To Pastor Hamilton and company, Godspeed.
Pam Keul. Turtle River Press September 2003
When people would complain
years ago about the smells emanating from Globe Building Materials
on East Seventh Street, 3M's Bernie Baumann always had a stock
reply ready: "Smells like jobs" he'd say, a refrain repeated
often at Phalen Corridor planning sessions.
Now there's a different smell afoot, one that's a little different than hot, boiling tar.
Hot, smoked barbeque ribs, cooked personally by the Rev. Luches Hamilton at Pastor Hamilton's Barbeque, 1150 E. Seventh St.
The East Seventh Street storefront across the street from the vacant Globe complex has brightened up the neighborhood considerable, people say. And a boost is much needed.
Globe filed for bankruptcy in 2001, laying off more than 100 people, most of them East Siders making $16 an hour on average as members of the Teamsters union.
And while people lament the loss of jobs, one thing people don't miss is the smell, an acrid, foul smell that Selby Ornamental Iron owner Tom Berry says would get worse at night.
They would (send out smoke) in the dark. That was against the law," says Berry, whose business is across the street from the Globe building and nearby Hamilton's restaurant-church complex.
Berry is tickled pink his long-time neighbor has started up a new business that employs locals and also has improved the neighborhood's aroma dramatically.
While Hamilton's St. John's Church has been around for almost a decade, his restaurant venture is new. And he knows he's found a lot of converts to his ribs, as locals follow their noses into his tidy little restaurant space and get attended to by Hamilton, his two daughters, or one of many down-on-their-luck East Siders who Hamilton tries to help out with jobs and food.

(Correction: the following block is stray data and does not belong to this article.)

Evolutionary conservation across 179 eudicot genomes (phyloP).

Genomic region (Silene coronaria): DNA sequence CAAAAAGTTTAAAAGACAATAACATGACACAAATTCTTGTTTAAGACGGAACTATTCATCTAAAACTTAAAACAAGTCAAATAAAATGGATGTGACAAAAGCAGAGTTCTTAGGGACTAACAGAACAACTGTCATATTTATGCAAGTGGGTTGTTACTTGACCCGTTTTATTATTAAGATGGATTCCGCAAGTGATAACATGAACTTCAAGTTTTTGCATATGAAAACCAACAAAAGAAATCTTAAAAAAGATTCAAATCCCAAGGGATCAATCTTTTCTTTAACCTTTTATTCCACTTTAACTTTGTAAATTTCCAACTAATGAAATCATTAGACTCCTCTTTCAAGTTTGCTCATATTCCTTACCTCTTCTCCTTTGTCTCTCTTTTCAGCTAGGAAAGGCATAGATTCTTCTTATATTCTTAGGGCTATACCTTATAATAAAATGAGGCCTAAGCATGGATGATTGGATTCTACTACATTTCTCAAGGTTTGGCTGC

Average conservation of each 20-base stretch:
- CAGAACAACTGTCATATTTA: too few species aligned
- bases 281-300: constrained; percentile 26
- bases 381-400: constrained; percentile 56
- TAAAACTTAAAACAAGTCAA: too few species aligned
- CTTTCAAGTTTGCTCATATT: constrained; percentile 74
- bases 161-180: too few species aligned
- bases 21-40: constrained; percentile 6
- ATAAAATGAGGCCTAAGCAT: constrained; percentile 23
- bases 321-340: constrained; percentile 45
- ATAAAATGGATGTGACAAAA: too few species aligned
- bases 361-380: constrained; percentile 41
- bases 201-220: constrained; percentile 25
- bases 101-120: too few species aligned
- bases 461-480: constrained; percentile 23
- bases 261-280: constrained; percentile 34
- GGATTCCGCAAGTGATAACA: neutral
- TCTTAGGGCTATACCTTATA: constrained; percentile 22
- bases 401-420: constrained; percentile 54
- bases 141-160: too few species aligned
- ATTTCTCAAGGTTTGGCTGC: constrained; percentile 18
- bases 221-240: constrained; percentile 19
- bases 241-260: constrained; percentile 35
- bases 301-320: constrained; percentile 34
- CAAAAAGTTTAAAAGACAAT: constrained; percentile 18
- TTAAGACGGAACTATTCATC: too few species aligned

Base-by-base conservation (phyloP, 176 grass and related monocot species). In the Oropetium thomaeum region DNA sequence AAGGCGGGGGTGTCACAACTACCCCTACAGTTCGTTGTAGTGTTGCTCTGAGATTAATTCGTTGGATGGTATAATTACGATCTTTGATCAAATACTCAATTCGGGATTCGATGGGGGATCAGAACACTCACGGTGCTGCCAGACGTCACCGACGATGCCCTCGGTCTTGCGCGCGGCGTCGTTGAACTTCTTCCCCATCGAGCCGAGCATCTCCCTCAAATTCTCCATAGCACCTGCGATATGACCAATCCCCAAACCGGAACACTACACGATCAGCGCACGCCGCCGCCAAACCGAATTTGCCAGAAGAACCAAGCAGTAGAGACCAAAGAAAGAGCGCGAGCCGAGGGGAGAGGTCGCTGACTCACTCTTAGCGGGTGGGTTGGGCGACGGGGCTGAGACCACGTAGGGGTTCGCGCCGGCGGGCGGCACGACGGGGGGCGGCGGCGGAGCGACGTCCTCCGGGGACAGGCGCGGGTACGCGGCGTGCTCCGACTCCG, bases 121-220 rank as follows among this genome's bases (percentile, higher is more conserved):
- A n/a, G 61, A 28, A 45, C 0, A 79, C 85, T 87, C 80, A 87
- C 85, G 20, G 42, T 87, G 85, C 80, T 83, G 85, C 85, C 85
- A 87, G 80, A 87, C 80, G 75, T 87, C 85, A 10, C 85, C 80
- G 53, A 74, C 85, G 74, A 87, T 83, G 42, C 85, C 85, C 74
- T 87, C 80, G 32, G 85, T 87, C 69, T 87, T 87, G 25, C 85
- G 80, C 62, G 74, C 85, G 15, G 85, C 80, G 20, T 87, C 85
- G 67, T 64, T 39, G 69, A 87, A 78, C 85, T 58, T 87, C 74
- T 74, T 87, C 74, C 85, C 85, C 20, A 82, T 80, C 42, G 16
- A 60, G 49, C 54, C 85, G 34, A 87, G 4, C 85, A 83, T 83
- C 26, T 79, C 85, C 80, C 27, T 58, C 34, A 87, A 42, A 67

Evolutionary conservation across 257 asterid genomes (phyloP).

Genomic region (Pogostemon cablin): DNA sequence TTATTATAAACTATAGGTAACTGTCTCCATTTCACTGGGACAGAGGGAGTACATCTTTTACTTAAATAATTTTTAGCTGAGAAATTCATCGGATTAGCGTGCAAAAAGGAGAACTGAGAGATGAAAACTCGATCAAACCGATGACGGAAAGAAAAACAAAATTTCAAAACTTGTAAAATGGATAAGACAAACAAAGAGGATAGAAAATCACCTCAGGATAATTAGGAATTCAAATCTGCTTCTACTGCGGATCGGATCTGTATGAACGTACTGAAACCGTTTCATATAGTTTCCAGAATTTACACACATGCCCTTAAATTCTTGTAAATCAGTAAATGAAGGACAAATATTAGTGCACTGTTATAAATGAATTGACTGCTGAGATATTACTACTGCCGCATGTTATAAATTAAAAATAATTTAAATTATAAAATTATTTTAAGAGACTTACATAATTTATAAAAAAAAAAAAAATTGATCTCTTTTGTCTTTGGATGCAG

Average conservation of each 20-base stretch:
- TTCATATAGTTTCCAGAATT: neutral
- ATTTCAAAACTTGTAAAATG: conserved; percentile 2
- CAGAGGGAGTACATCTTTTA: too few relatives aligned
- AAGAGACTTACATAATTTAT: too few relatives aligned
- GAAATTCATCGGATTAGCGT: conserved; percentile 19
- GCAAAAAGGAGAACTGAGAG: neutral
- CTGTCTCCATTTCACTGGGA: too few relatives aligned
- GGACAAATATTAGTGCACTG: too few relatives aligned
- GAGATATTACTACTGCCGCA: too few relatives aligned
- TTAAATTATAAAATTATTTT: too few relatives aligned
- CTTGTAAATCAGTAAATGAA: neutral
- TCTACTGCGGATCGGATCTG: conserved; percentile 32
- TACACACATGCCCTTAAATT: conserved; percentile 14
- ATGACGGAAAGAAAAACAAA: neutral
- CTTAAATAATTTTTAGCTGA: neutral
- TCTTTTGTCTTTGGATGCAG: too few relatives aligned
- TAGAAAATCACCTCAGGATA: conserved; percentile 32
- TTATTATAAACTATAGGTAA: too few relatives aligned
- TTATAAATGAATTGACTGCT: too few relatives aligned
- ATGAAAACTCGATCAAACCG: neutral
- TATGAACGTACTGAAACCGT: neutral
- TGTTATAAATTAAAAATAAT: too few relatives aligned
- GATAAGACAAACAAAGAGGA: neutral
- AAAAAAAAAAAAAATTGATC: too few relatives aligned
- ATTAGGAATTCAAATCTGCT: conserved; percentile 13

"He's a sweetheart," says Tom's wife Mary Berry of the pastor next door. "The whole neighborhood comes around when he starts cooking. That's the neighborhood call. People come from all over the place."
Mary even likes the crowds he brings, noting that food seems to be a great way to bring together the area's diverse crowds. She calls Hamilton's place a "good mixer" for the neighborhood folk.
Hamilton himself is happy he's found a way to make money for his church and for the neighborhood kids he feeds and takes fun places like Valley Fair.
"God called me to do more than pastor. I've got to feed them too," he says.
And he, too, remembers the smell of boiling tar that used to come from the Globe building, just purchased by the St. Paul Port Authority.
"The smell, it was a gross smell," he says. "But when Globe moved out, it really hurt this community. A lot of people lost their homes."
He sees his restaurant as a way to most directly help out his fellow East Siders.
"This area is a really depressed area," he says, discussing some of his upcoming plans: a food shelf with meat and potatoes, a marketing and sales plan for his sauce, and a grant writer to help him figure out how to find funds for his nonprofit operation.
In the meantime, while he's figuring all that out, he can at least sell people some ribs.
Scott Nichols East Side Review
Monday, June 20th, 2005